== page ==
Do you know the prisoner’s dilemma? This film will help me present it to you: but first, let me tell you a few words about the plot.
The film is based on the homonymous novel by James Ellroy, and like the book is inspired by Bloody Christmas, the beating of seven men by officers of the Los Angeles Police Department on December 25, 1951; a beating that cost five Latinos and two whites broken bones or crushed organs. Following an investigation that followed pressure from the Mexican-American community, eight police officers were indicted for assault, while several dozen were transferred and/or suspended.
The film is set in Los Angeles in the early 1950s; the urge for fun and business dominates in the city, to which the burgeoning popularity of TV contributes.
Three cops, the ambitious Ed Exley, the lovable Jack Vincennes, and the naive Bud White, try different ways to make careers and achieve personal success.
Jack arranges spectacular arrests of showbiz personalities on behalf of Sid Hudgens, editor of the tabloid newspaper “Hush Hush.”
Ed, the incorruptible policeman who believes that people who do wrong must pay, reports the excesses of violence by some of his colleagues on Christmas night and gets a promotion.
Bud, is confronted with the death of his colleague who has just been sent into early retirement and begins a close investigation that eventually uncovers the criminal plots that link criminals to law enforcement.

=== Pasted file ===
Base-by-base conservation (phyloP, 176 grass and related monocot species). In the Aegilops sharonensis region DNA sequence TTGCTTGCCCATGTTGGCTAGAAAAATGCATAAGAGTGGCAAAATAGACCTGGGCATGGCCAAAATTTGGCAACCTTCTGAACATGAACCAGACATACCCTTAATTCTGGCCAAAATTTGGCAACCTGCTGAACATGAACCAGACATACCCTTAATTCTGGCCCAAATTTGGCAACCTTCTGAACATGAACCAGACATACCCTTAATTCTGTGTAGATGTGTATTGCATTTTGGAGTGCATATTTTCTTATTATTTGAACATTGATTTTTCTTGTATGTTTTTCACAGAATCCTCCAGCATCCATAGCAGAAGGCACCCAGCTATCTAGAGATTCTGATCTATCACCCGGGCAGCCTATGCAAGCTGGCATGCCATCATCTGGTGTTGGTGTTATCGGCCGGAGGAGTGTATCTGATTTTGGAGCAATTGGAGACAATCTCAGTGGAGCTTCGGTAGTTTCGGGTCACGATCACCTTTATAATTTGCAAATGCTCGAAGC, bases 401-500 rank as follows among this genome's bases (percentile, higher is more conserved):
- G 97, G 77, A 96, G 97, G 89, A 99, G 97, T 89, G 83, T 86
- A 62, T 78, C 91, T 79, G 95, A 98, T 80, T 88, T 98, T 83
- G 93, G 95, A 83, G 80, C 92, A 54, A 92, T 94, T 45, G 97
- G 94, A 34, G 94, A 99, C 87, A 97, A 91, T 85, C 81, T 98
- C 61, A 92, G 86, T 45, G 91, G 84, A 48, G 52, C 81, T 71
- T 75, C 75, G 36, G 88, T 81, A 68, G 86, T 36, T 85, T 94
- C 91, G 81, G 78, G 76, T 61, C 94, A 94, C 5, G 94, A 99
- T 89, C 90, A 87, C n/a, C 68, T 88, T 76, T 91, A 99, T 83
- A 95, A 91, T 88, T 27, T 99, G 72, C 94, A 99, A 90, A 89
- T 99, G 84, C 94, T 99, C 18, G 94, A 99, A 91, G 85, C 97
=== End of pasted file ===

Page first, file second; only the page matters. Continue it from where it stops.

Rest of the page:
Also acting as a go-between is Lynn, a girl who resembles Veronica Lake and belongs to a stable of actress lookalikes headed by Pierce Patchett, owner of a club with high-class prostitutes, drugs and “anything you want.”
As the investigation continues and the circle tightens: Ed and Bud are confronted with an unexpected truth…
Now watch the trailer, then I will tell you more about the prisoner’s dilemma.
The Prisoner’s Dilemma was first proposed by Merrill Flood in 1951, and then formalized by Albert W. Tucker.
The name refers to the following situation.
The police capture two criminals; the police officers suspect that they are responsible for a murder, but do not have enough evidence to prove it in court, though they can convict them of a lesser charge (carrying a concealed weapon, for example).
The prisoners are put in separate cells with no way to communicate with one another and each is offered to confess.
If neither prisoner confesses, both will be convicted of the lesser offence and sentenced to a year in prison.
If both confess to murder, both will be sentenced to 5 years.
If, however, one prisoner confesses while the other does not, then the prisoner who confessed will be granted immunity while the prisoner who did not confess will go to jail for 20 years.
What should each prisoner do?
The prisoner’s dilemma represents an emblematic conflict situation that can be referred to in the game theory; in some contexts, similar situations are generated specifically to break alliances between accomplices to serious crimes.
The use of similar kinds of tactics at the investigation stage can be dangerous, especially when acting under the presumption of guilt.
The film gives us a limpid and brutal example of this in the interrogation of two Latino boys: an example of how the presumption of guilt can turn into tragedy.
A case, unfortunately, that is not uncommon.
Do you have any experience with the prisoner’s dilemma?
Kim Basinger, James Cromwell, Russell Crowe, Danny De vito, Guy Pearce, Kevin Spacey, David Strathairn, Graham Beckel, Paul Guilfoyle, Ron Rifkin